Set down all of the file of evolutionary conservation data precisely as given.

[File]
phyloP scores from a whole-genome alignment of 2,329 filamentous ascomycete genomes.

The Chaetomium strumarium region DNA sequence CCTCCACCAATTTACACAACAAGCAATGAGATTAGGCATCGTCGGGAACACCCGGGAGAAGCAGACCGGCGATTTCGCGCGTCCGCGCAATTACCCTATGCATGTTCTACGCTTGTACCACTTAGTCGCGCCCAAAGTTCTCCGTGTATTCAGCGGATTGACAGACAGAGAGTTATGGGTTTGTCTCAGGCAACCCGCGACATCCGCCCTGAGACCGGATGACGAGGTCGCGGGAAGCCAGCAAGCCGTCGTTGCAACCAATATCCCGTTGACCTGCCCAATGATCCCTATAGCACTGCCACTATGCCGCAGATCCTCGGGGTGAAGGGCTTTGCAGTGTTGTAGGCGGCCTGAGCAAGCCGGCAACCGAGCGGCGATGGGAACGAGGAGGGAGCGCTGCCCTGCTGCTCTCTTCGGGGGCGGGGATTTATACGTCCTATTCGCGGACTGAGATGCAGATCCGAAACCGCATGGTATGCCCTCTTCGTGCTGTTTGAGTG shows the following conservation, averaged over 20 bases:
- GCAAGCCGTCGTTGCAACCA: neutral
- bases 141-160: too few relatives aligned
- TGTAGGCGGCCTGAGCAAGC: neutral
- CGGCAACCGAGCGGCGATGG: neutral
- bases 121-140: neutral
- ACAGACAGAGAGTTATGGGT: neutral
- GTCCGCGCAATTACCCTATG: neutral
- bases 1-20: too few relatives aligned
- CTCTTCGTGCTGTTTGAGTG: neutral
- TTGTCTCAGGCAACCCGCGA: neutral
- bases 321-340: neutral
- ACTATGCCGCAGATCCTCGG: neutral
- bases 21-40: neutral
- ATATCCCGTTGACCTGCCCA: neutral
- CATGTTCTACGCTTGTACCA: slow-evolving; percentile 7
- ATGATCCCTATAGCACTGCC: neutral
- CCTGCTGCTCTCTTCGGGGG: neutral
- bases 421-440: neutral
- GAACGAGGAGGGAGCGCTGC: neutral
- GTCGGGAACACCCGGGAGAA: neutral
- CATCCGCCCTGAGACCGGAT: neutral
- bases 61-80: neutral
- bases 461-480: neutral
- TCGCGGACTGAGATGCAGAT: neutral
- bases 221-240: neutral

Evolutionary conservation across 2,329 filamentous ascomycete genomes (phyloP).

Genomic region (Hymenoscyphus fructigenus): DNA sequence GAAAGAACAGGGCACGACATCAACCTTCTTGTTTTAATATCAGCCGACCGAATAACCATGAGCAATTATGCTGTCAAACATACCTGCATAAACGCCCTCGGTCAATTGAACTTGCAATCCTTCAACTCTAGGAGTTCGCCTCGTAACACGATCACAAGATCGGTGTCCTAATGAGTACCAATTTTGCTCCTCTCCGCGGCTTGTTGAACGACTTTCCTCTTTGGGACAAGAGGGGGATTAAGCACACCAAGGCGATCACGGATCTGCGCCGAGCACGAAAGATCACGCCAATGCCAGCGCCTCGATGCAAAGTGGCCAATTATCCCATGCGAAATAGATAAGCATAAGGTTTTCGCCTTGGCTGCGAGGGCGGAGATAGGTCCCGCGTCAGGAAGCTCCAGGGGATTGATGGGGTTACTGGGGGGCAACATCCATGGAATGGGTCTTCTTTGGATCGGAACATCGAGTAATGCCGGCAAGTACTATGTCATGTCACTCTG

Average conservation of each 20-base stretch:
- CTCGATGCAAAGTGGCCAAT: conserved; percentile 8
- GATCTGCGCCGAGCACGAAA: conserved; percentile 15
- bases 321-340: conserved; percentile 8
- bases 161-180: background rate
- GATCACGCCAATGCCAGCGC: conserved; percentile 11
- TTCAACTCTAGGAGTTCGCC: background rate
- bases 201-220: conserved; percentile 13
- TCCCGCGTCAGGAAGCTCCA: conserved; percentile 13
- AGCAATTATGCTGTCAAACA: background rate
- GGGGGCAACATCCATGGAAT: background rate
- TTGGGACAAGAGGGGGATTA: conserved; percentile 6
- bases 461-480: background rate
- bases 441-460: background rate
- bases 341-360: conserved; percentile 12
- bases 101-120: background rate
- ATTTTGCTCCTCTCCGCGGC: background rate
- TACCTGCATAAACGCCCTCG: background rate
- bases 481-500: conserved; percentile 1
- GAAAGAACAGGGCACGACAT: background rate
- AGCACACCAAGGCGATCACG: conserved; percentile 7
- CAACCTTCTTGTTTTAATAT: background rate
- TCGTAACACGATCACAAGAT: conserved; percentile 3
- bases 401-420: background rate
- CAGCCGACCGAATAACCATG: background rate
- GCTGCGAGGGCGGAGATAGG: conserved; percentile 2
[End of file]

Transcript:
phyloP scores from a whole-genome alignment of 2,329 filamentous ascomycete genomes.

The Chaetomium strumarium region DNA sequence CCTCCACCAATTTACACAACAAGCAATGAGATTAGGCATCGTCGGGAACACCCGGGAGAAGCAGACCGGCGATTTCGCGCGTCCGCGCAATTACCCTATGCATGTTCTACGCTTGTACCACTTAGTCGCGCCCAAAGTTCTCCGTGTATTCAGCGGATTGACAGACAGAGAGTTATGGGTTTGTCTCAGGCAACCCGCGACATCCGCCCTGAGACCGGATGACGAGGTCGCGGGAAGCCAGCAAGCCGTCGTTGCAACCAATATCCCGTTGACCTGCCCAATGATCCCTATAGCACTGCCACTATGCCGCAGATCCTCGGGGTGAAGGGCTTTGCAGTGTTGTAGGCGGCCTGAGCAAGCCGGCAACCGAGCGGCGATGGGAACGAGGAGGGAGCGCTGCCCTGCTGCTCTCTTCGGGGGCGGGGATTTATACGTCCTATTCGCGGACTGAGATGCAGATCCGAAACCGCATGGTATGCCCTCTTCGTGCTGTTTGAGTG shows the following conservation, averaged over 20 bases:
- GCAAGCCGTCGTTGCAACCA: neutral
- bases 141-160: too few relatives aligned
- TGTAGGCGGCCTGAGCAAGC: neutral
- CGGCAACCGAGCGGCGATGG: neutral
- bases 121-140: neutral
- ACAGACAGAGAGTTATGGGT: neutral
- GTCCGCGCAATTACCCTATG: neutral
- bases 1-20: too few relatives aligned
- CTCTTCGTGCTGTTTGAGTG: neutral
- TTGTCTCAGGCAACCCGCGA: neutral
- bases 321-340: neutral
- ACTATGCCGCAGATCCTCGG: neutral
- bases 21-40: neutral
- ATATCCCGTTGACCTGCCCA: neutral
- CATGTTCTACGCTTGTACCA: slow-evolving; percentile 7
- ATGATCCCTATAGCACTGCC: neutral
- CCTGCTGCTCTCTTCGGGGG: neutral
- bases 421-440: neutral
- GAACGAGGAGGGAGCGCTGC: neutral
- GTCGGGAACACCCGGGAGAA: neutral
- CATCCGCCCTGAGACCGGAT: neutral
- bases 61-80: neutral
- bases 461-480: neutral
- TCGCGGACTGAGATGCAGAT: neutral
- bases 221-240: neutral

Evolutionary conservation across 2,329 filamentous ascomycete genomes (phyloP).

Genomic region (Hymenoscyphus fructigenus): DNA sequence GAAAGAACAGGGCACGACATCAACCTTCTTGTTTTAATATCAGCCGACCGAATAACCATGAGCAATTATGCTGTCAAACATACCTGCATAAACGCCCTCGGTCAATTGAACTTGCAATCCTTCAACTCTAGGAGTTCGCCTCGTAACACGATCACAAGATCGGTGTCCTAATGAGTACCAATTTTGCTCCTCTCCGCGGCTTGTTGAACGACTTTCCTCTTTGGGACAAGAGGGGGATTAAGCACACCAAGGCGATCACGGATCTGCGCCGAGCACGAAAGATCACGCCAATGCCAGCGCCTCGATGCAAAGTGGCCAATTATCCCATGCGAAATAGATAAGCATAAGGTTTTCGCCTTGGCTGCGAGGGCGGAGATAGGTCCCGCGTCAGGAAGCTCCAGGGGATTGATGGGGTTACTGGGGGGCAACATCCATGGAATGGGTCTTCTTTGGATCGGAACATCGAGTAATGCCGGCAAGTACTATGTCATGTCACTCTG

Average conservation of each 20-base stretch:
- CTCGATGCAAAGTGGCCAAT: conserved; percentile 8
- GATCTGCGCCGAGCACGAAA: conserved; percentile 15
- bases 321-340: conserved; percentile 8
- bases 161-180: background rate
- GATCACGCCAATGCCAGCGC: conserved; percentile 11
- TTCAACTCTAGGAGTTCGCC: background rate
- bases 201-220: conserved; percentile 13
- TCCCGCGTCAGGAAGCTCCA: conserved; percentile 13
- AGCAATTATGCTGTCAAACA: background rate
- GGGGGCAACATCCATGGAAT: background rate
- TTGGGACAAGAGGGGGATTA: conserved; percentile 6
- bases 461-480: background rate
- bases 441-460: background rate
- bases 341-360: conserved; percentile 12
- bases 101-120: background rate
- ATTTTGCTCCTCTCCGCGGC: background rate
- TACCTGCATAAACGCCCTCG: background rate
- bases 481-500: conserved; percentile 1
- GAAAGAACAGGGCACGACAT: background rate
- AGCACACCAAGGCGATCACG: conserved; percentile 7
- CAACCTTCTTGTTTTAATAT: background rate
- TCGTAACACGATCACAAGAT: conserved; percentile 3
- bases 401-420: background rate
- CAGCCGACCGAATAACCATG: background rate
- GCTGCGAGGGCGGAGATAGG: conserved; percentile 2